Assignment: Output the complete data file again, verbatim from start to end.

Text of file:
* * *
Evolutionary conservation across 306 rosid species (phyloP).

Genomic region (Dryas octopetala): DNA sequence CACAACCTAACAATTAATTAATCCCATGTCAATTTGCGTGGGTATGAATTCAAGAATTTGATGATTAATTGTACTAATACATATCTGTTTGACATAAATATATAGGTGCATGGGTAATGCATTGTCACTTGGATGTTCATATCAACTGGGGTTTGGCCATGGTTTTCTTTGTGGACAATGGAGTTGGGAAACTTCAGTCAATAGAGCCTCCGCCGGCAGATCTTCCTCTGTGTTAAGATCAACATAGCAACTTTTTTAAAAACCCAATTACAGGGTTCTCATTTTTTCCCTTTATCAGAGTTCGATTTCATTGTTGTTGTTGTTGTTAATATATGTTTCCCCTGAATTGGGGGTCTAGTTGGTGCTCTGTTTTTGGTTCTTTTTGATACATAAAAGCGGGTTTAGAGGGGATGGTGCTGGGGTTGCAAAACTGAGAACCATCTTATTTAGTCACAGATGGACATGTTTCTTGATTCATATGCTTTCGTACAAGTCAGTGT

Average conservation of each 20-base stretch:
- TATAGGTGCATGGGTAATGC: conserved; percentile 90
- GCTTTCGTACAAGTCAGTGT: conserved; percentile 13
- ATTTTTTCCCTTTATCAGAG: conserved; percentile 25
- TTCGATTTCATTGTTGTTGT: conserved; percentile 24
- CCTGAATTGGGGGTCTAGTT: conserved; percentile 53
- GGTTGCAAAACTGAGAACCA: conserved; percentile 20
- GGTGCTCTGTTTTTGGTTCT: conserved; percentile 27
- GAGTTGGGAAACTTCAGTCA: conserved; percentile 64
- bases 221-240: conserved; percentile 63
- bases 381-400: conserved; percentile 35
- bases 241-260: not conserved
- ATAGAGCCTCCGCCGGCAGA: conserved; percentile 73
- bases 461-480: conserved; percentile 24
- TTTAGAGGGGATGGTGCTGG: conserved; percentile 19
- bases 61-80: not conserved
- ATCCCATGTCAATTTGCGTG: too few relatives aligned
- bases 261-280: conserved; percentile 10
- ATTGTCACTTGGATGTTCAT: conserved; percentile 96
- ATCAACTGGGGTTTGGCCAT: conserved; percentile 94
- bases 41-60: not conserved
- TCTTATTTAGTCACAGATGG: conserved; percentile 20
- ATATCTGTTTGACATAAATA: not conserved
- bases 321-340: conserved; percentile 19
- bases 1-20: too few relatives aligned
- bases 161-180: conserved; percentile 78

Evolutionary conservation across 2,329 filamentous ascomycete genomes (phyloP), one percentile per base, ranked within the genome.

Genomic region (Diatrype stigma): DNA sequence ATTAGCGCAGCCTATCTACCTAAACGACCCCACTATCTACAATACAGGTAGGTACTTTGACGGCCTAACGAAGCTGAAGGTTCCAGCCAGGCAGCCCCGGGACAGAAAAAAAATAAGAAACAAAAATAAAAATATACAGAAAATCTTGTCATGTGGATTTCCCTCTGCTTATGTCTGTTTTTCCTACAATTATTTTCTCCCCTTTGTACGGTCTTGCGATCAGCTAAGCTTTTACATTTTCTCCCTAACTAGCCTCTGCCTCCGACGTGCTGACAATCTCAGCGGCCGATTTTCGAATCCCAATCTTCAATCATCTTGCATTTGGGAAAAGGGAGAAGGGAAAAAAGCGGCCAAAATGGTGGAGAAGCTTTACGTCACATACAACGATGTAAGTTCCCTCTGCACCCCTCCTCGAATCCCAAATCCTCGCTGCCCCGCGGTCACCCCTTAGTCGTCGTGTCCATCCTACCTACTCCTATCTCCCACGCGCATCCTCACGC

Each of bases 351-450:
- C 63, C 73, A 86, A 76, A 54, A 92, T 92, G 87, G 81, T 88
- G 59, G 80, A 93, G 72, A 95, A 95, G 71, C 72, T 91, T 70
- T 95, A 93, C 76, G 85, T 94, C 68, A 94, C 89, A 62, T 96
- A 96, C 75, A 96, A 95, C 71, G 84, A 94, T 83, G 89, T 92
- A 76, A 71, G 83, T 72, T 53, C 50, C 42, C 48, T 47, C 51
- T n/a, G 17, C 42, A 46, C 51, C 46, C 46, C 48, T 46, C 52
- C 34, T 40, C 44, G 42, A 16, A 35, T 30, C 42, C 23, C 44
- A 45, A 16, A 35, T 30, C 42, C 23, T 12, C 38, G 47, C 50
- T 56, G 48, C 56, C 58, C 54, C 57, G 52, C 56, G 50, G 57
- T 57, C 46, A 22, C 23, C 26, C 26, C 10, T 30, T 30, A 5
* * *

Evolutionary conservation across 306 rosid species (phyloP).

Genomic region (Dryas octopetala): DNA sequence CACAACCTAACAATTAATTAATCCCATGTCAATTTGCGTGGGTATGAATTCAAGAATTTGATGATTAATTGTACTAATACATATCTGTTTGACATAAATATATAGGTGCATGGGTAATGCATTGTCACTTGGATGTTCATATCAACTGGGGTTTGGCCATGGTTTTCTTTGTGGACAATGGAGTTGGGAAACTTCAGTCAATAGAGCCTCCGCCGGCAGATCTTCCTCTGTGTTAAGATCAACATAGCAACTTTTTTAAAAACCCAATTACAGGGTTCTCATTTTTTCCCTTTATCAGAGTTCGATTTCATTGTTGTTGTTGTTGTTAATATATGTTTCCCCTGAATTGGGGGTCTAGTTGGTGCTCTGTTTTTGGTTCTTTTTGATACATAAAAGCGGGTTTAGAGGGGATGGTGCTGGGGTTGCAAAACTGAGAACCATCTTATTTAGTCACAGATGGACATGTTTCTTGATTCATATGCTTTCGTACAAGTCAGTGT

Average conservation of each 20-base stretch:
- TATAGGTGCATGGGTAATGC: conserved; percentile 90
- GCTTTCGTACAAGTCAGTGT: conserved; percentile 13
- ATTTTTTCCCTTTATCAGAG: conserved; percentile 25
- TTCGATTTCATTGTTGTTGT: conserved; percentile 24
- CCTGAATTGGGGGTCTAGTT: conserved; percentile 53
- GGTTGCAAAACTGAGAACCA: conserved; percentile 20
- GGTGCTCTGTTTTTGGTTCT: conserved; percentile 27
- GAGTTGGGAAACTTCAGTCA: conserved; percentile 64
- bases 221-240: conserved; percentile 63
- bases 381-400: conserved; percentile 35
- bases 241-260: not conserved
- ATAGAGCCTCCGCCGGCAGA: conserved; percentile 73
- bases 461-480: conserved; percentile 24
- TTTAGAGGGGATGGTGCTGG: conserved; percentile 19
- bases 61-80: not conserved
- ATCCCATGTCAATTTGCGTG: too few relatives aligned
- bases 261-280: conserved; percentile 10
- ATTGTCACTTGGATGTTCAT: conserved; percentile 96
- ATCAACTGGGGTTTGGCCAT: conserved; percentile 94
- bases 41-60: not conserved
- TCTTATTTAGTCACAGATGG: conserved; percentile 20
- ATATCTGTTTGACATAAATA: not conserved
- bases 321-340: conserved; percentile 19
- bases 1-20: too few relatives aligned
- bases 161-180: conserved; percentile 78

Evolutionary conservation across 2,329 filamentous ascomycete genomes (phyloP), one percentile per base, ranked within the genome.

Genomic region (Diatrype stigma): DNA sequence ATTAGCGCAGCCTATCTACCTAAACGACCCCACTATCTACAATACAGGTAGGTACTTTGACGGCCTAACGAAGCTGAAGGTTCCAGCCAGGCAGCCCCGGGACAGAAAAAAAATAAGAAACAAAAATAAAAATATACAGAAAATCTTGTCATGTGGATTTCCCTCTGCTTATGTCTGTTTTTCCTACAATTATTTTCTCCCCTTTGTACGGTCTTGCGATCAGCTAAGCTTTTACATTTTCTCCCTAACTAGCCTCTGCCTCCGACGTGCTGACAATCTCAGCGGCCGATTTTCGAATCCCAATCTTCAATCATCTTGCATTTGGGAAAAGGGAGAAGGGAAAAAAGCGGCCAAAATGGTGGAGAAGCTTTACGTCACATACAACGATGTAAGTTCCCTCTGCACCCCTCCTCGAATCCCAAATCCTCGCTGCCCCGCGGTCACCCCTTAGTCGTCGTGTCCATCCTACCTACTCCTATCTCCCACGCGCATCCTCACGC

Each of bases 351-450:
- C 63, C 73, A 86, A 76, A 54, A 92, T 92, G 87, G 81, T 88
- G 59, G 80, A 93, G 72, A 95, A 95, G 71, C 72, T 91, T 70
- T 95, A 93, C 76, G 85, T 94, C 68, A 94, C 89, A 62, T 96
- A 96, C 75, A 96, A 95, C 71, G 84, A 94, T 83, G 89, T 92
- A 76, A 71, G 83, T 72, T 53, C 50, C 42, C 48, T 47, C 51
- T n/a, G 17, C 42, A 46, C 51, C 46, C 46, C 48, T 46, C 52
- C 34, T 40, C 44, G 42, A 16, A 35, T 30, C 42, C 23, C 44
- A 45, A 16, A 35, T 30, C 42, C 23, T 12, C 38, G 47, C 50
- T 56, G 48, C 56, C 58, C 54, C 57, G 52, C 56, G 50, G 57
- T 57, C 46, A 22, C 23, C 26, C 26, C 10, T 30, T 30, A 5